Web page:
And then all her thoughts left her as she entered the light-filled space of the converted barn. She’d thought it would be dark inside, but skylights scattered through the top of the roof and sides of the barn cheerily illuminated the space. What must have previously been a hayloft now looked like a sleeping loft and sitting area. And the high ceiling—Beatrice stopped and tilted her head back. It soared up like a cathedral, with impressive exposed rafters and posts. There were vibrant-colored quilts, mostly with asymmetrical designs, hanging on the walls and the backs of chairs and any other available surface.
“It’s beautiful,” she breathed.
Meadow’s face creased in a smile. “I love it, too.” She then shoved a tall glass of what looked like iced tea into Beatrice’s hands and continued urging her along. Ramsay had pulled his lunch from the fridge and found his little Baggie of pretzels and disappeared. Now Beatrice saw that there were two women across the big, open room. The kitchen, dining room, and living room were all one big area—but it looked like there was a door that might lead to an attached master suite.
On closer inspection, Beatrice realized the women were twins, although they looked a bit like a before-and-after photo. They were probably in their early thirties, but one of the sisters seemed a lot older. She had a beaky nose and stiff militarylike comportment, and wore a long-sleeved floral dress, her thin hair drawn up in a bun. The other sister wore a pretty floral dress and had a much softer look. Fabric and scissors surrounded them, and baskets beside them were filled with quilting supplies and tools.
The softer one spoke to her, beaming. “It’s an amazing house, isn’t it? Except it’s a barn!”
Her sister frowned. “But with no animals,” she said, in the tone of one who demands perfect accuracy.
Meadow put her hands on her generous hips with mock indignation. “No animals, Savannah? What’s Boris, then—chopped liver?”
At the sound of his name, a massive creature bounded up from behind the kitchen counter and bolted across the room. It galloped up and Beatrice flinched as it charged right at them. The quilters nonchalantly continued sewing their blocks. The dog jumped onto Meadow, putting its tremendous paws on both her shoulders. Meadow hugged it, crooning to it softly, then gently pushed him back down.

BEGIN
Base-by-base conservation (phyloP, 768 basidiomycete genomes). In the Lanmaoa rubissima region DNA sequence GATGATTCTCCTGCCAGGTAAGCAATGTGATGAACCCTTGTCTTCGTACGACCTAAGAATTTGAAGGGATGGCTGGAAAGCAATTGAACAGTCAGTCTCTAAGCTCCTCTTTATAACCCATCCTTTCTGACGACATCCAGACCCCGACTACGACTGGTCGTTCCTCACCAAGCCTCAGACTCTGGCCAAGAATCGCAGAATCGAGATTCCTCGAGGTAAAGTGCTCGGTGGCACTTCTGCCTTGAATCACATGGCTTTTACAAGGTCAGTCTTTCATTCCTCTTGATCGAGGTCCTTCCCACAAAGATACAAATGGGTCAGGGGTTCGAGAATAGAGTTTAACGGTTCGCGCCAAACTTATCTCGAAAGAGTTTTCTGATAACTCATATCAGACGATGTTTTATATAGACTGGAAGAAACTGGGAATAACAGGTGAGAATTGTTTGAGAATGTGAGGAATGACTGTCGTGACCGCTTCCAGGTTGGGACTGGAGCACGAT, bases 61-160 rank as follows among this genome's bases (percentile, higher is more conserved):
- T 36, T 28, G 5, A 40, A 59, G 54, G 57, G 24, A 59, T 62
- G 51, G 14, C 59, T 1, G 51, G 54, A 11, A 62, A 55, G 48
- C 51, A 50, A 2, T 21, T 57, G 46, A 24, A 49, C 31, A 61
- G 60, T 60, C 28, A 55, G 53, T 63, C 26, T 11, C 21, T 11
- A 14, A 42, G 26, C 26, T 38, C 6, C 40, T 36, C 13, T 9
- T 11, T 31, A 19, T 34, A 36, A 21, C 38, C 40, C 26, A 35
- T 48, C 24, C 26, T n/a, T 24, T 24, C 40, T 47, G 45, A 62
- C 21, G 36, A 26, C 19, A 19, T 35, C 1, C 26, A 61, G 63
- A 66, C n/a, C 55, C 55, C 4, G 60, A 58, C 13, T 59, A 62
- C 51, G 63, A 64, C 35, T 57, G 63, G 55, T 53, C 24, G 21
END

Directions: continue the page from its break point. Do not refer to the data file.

“What breed is Boris, exactly?” asked Beatrice.
Meadow said in a considering voice, “Well, Ramsay and I think he might be part Great Dane, part Newfoundland, and part corgi.”
The minuscule part that was a corgi, thought corgi-owner Beatrice, was clearly cowed by the other genetic components.
Beatrice started as Meadow gave her an impulsive hug. “We’re thrilled you could quilt with us this afternoon. More tea?” Meadow automatically refilled Beatrice’s glass without waiting for a reply. Although, thought Beatrice with some irritation, she hadn’t even taken a sip yet.
Meadow’s eyes twinkled at Beatrice from behind her red-framed glasses. “Savannah and I were just saying the other day—Savannah, you remember my saying this, don’t you?—that we really needed another member in the Village Quilters guild.”
Savannah gave a jerking nod as she expertly stitched an appliqué with darting movements.
“And the very next thing I know, you’ve moved in next door, Beatrice! It’s divine intervention.” Meadow beamed at her again as she absently continued filling the others’ glasses with tea . . . even though, thought Beatrice as she squinted across the room, it appeared they’d been drinking water. The other two women didn’t make a peep to stop her.
Beatrice cleared her throat. Really, it was too much. Meeting new people in a new town, being expected to suddenly take up quilting . . . it was all a tremendous adjustment. But she had to admit that the people of Dappled Hills were nothing if not friendly.
Meadow chuckled. “Mercy, but you do look confused. Introductions are in order! Good thing we only have a few members here today. Fewer to boggle your brain with. Although it looks like your brain might not be the boggling type. Of course, you already know me—I’m Meadow Downey, your next-door neighbor and new best friend.” She bowed at Beatrice, eyes glittering.
The plain woman with the stiff comportment gestured a needle at the pretty woman beside her. “We’re the Potter sisters. I’m Savannah and she’s Georgia.” Savannah continued steadily stitching beautiful needlework with her bony fingers.
“Savannah, Georgia,” murmured Beatrice weakly. “Our mama just adored the city,” said Georgia. “It was all moonlight and magnolias to her.” “Mama,” repeate...